The circuit presented here can be useful in triggering, testing, and measurement applications. It converts a rising edge into a square pulse whose length is equal to the period of an input pulse train.
In the quiescent state, flip-flop IC1B is clear, holding flip-flop IC1A set.
A TTL-level rising edge at the SELECT input causes a brief spike to appear at the output of gate IC2D. The spike is only a few nanoseconds long and depends on the propagation delay through NAND gates IC2A, IC2B and IC2C, which are connected as inverters.
The spike sets flip-flop IC1B. Its output (pin 9) goes high, releasing the set input on flip-flop IC1A. This state is stable and persists after the trailing edge of the spike, IC1A remaining set.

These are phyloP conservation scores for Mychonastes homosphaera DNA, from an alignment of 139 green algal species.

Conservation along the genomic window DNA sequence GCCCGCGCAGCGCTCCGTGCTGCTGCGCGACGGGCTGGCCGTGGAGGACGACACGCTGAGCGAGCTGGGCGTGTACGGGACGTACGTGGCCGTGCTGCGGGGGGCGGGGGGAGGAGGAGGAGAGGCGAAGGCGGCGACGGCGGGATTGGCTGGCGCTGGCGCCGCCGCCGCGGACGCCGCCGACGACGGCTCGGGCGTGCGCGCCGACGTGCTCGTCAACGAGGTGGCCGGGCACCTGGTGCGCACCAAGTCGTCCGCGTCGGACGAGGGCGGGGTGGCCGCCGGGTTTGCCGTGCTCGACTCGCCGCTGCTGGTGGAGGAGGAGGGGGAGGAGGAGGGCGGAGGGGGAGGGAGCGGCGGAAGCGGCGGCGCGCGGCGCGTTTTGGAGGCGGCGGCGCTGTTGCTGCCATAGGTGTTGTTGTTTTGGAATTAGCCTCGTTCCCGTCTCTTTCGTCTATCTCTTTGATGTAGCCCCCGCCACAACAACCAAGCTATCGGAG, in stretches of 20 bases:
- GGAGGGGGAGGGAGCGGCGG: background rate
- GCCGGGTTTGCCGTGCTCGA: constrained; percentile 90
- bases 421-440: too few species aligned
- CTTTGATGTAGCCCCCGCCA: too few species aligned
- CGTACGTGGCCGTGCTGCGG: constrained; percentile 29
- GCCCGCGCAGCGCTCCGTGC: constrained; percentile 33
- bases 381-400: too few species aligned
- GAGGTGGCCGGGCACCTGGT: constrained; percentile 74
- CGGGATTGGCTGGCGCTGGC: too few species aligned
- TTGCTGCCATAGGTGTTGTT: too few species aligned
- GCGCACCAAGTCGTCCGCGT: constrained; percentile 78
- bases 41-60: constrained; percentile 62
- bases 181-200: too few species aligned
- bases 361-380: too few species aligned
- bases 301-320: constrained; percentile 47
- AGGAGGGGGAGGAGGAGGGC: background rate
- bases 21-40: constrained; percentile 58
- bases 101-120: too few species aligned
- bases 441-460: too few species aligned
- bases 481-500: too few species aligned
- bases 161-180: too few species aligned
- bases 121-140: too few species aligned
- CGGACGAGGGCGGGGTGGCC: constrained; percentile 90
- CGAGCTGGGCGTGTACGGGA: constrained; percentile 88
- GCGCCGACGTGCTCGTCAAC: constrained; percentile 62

However, the inverting output of IC1A is connected to its D input, and so the next positive edge arriving at the trigger input (‘INPUT’) clears it. The inverting output goes high and the non-inverting output goes low. On the next rising edge of INPUT, IC1A is set again. The inverting output, connected to OUTPUT, goes low again, and the non-inverting output goes high. This rising edge on its clock in turn clears IC1B, since its D input is tied to the ground. With IC1B cleared, IC1A is again held in the set state, and this situation will persist, independently of TRIGGER pulses, until the next SELECT edge arrives.
The result is that the output is high for one period of the input following the spike. The circuit works equally well with CMOS gates, although it should be observed that the spike must be short compared to the period of the input.